Celtic connections: Dunedinites happy to show their colors

The Irish arrive in town this week for the second Test, hopefully fresh and recovered from their bruising encounter with the All Blacks at sold-out Eden Park last Saturday.

It has been 11 years since they last visited Dunedin when New Zealand hosted the 2011 Rugby World Cup.

A defining memory for Dunedin was that first weekend of October when the city experienced for the first time in its history a green tsunami of Irish rugby supporters who flooded the streets of the city center in the build-up to the game match between Ireland and Italy at Forsyth Barr. Stadium, temporarily renamed Otago Stadium for the Rugby World Cup event.

I have to admit, with a shamrock painted on my cheek and an Irish flag draped around my shoulders, I was part of that Blarney army that meandered from the Octagon to the station and turned left onto Anzac Ave to start the short walk to the inaugural Sunday service in what some might consider Dunedin’s new cathedral of worship.

I wondered why Dunedin had massively welcomed its Irish rugby visitors on such a scale; why the crowd of 28,027 at the new $224m stadium found itself almost entirely in green for the Ireland-Italy game, compared to the more evenly distributed colors that graced the England-Argentina pool game three weeks ago early. It was an electric atmosphere that Irish captain Brian O’Driscoll described as “just like Lansdowne Road” in Dublin.

Without a doubt, Ireland’s surprise 15-6 win over arch-rivals Australia helped make them the darlings of the crowd. But I suspect there is more to it.

In the absence of polls on the subject, I have come to my own conclusions. The first concerns identity. Like me, many New Zealanders whose ancestors migrated to these shores have mixed English, Irish and Scottish heritage. An Irish surname is the first telltale sign and failing that, it’s not too hard to hit on an Irish great-grandmother to claim a little piece of the old turf. And even if your Dunedin roots are solidly Scottish, surely a soft spot for your Celtic cousins ​​was reason enough to don emerald green on this weekend’s visit to the city.

But perhaps it is not necessary to look for a deeper meaning to explain the green phenomenon that saturated the city in October of that year. Some skeptics may suggest that these days it’s fashionable to indulge in a bit of Irish popularized by the proliferation of Irish pubs across the country, most of them of a variety of formats. Fashionable or not, it was hard not to revel in the wit, fun and lyrical charm of our Irish guests this weekend. And that brings me back to identity. Visitors to our southern city often remark on our friendliness and hospitality and this is something we have in common with the Irish. Anyone who has been to Ireland will no doubt have felt the warmth of its welcome to visitors, captured in this saying, ‘there are no strangers, only friends we haven’t met yet’.

It wasn’t just green that struck me about this unique weekend, it was orange and green – an Irish rugby team representing both the Republic of Ireland and Ireland North. The team competed under an Irish rugby union flag, but were also led on the field by the Irish tricolor and the Ulster flag. A specially composed anthem, Ireland’s Call, had been sung by the Irish rugby union team since 1995. When it was introduced there was inevitably some opposition from the team’s supporters on both sides of both Irelands as to the adoption of the non-partisan and neutral flag. anthem. Given Ireland’s troubled past, I took some consolation (and shed a small tear) from this show of assertive unity as the team in green passionately sang the chorus of their anthem, “Ireland, Ireland, standing together, shoulder to shoulder, we will answer Ireland’s call.”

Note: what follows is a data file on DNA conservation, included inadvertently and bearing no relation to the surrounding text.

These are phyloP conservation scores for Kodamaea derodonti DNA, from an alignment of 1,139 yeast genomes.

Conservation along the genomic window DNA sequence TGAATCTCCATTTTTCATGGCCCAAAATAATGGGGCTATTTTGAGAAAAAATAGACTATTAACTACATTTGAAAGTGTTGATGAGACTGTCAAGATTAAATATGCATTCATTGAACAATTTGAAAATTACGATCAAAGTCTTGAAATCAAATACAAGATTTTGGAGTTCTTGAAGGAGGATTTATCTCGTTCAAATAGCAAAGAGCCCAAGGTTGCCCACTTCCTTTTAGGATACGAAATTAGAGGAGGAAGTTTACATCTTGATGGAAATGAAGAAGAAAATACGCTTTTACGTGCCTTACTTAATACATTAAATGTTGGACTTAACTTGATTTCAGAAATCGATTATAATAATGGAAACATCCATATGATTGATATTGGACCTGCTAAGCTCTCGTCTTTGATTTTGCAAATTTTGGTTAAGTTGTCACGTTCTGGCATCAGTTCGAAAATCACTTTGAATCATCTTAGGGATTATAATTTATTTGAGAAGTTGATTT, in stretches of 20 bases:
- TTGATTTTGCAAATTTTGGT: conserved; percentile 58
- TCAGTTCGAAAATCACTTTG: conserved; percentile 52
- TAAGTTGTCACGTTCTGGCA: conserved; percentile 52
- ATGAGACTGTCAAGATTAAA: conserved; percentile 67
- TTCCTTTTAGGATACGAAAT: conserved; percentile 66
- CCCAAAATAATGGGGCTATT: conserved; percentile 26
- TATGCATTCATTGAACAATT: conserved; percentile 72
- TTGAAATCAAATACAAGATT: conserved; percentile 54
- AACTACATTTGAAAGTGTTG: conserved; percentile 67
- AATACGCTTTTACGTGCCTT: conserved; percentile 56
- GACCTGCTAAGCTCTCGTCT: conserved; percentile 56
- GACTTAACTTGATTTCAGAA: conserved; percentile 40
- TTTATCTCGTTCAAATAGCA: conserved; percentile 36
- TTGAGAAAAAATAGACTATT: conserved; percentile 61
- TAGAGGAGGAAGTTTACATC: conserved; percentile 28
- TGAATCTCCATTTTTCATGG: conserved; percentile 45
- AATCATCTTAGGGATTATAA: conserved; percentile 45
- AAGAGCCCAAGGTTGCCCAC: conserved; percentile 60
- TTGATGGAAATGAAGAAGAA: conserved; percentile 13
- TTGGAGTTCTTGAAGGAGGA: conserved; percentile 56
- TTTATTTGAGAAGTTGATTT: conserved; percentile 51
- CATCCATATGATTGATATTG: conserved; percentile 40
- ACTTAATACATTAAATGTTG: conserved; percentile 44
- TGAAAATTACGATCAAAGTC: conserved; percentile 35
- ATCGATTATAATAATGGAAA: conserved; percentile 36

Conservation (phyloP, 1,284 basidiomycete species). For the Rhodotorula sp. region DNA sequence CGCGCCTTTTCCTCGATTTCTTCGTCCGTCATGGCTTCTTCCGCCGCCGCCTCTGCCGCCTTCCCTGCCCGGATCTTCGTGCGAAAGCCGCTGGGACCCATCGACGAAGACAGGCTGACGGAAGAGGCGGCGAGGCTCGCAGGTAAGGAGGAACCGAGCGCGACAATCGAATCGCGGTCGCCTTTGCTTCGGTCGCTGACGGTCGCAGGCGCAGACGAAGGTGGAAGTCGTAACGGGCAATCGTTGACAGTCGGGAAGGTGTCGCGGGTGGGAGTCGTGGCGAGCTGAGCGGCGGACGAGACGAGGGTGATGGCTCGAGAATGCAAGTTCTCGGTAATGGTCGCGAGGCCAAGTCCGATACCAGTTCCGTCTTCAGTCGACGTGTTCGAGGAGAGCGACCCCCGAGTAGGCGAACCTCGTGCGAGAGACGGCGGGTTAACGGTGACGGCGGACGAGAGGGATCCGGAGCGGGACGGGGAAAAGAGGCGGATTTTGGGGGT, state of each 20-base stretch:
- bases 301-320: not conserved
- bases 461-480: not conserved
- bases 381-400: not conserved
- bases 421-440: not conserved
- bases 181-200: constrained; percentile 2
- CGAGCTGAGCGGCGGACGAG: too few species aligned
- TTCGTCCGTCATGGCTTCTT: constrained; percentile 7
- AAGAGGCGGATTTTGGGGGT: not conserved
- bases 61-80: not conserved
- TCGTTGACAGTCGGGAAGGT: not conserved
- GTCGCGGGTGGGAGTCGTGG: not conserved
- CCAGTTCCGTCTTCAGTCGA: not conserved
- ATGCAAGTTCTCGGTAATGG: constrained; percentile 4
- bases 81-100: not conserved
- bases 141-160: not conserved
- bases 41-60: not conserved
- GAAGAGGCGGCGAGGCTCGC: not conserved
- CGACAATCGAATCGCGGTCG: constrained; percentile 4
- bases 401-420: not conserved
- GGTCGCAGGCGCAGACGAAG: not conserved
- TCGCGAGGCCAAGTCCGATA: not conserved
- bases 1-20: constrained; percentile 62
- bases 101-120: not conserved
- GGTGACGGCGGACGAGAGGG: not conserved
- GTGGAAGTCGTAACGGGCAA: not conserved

At the time, listening to Mediawatch on Chris Laidlaw’s Sunday morning show, I heard visiting Irish rugby writer Simon Hick remark that he had discovered that New Zealanders had “a real connection to the Irish people and that it’s very easy to fall into a conversation with your average New Zealander person”.

This connection certainly came to mind when, at the Blarney Bar in the Empire Hotel, I had a conversation with Marie Sweeney from the small village of Ramelton in County Donegal. Ramelton was the birthplace of Dave Gallaher, captain of the 1905 Originals All Blacks. -Zealand. In 2005, when Tana Umaga and a handful of All Blacks paid an emotional visit to Ramelton to honor the memory of Dave Gallaher, the whole town came out to meet them. And when the Irish rugby team played their last pool game here in Dunedin, the excitement was such that it was as if the whole town had turned out to welcome them too.

On the Monday morning after the match, there were still motorhome convoys through the town, full of Irish fans sleeping in after the previous night’s celebrations. In the interchange area, I noticed a DCC traffic officer pull up to an RV in a metered parking space, several hours past the time limit. Scanning its sleeping inhabitants, it stopped and continued on its way. It made my day; after all, the Irish had been our guests.

And yes, the men in green will still be our guests this weekend. For many Dunedinians, divided loyalties will come into play, but I suspect a sea of ​​black will supersede any possibility of another green tsunami.

Tony Eyre is a writer from Dunedin.

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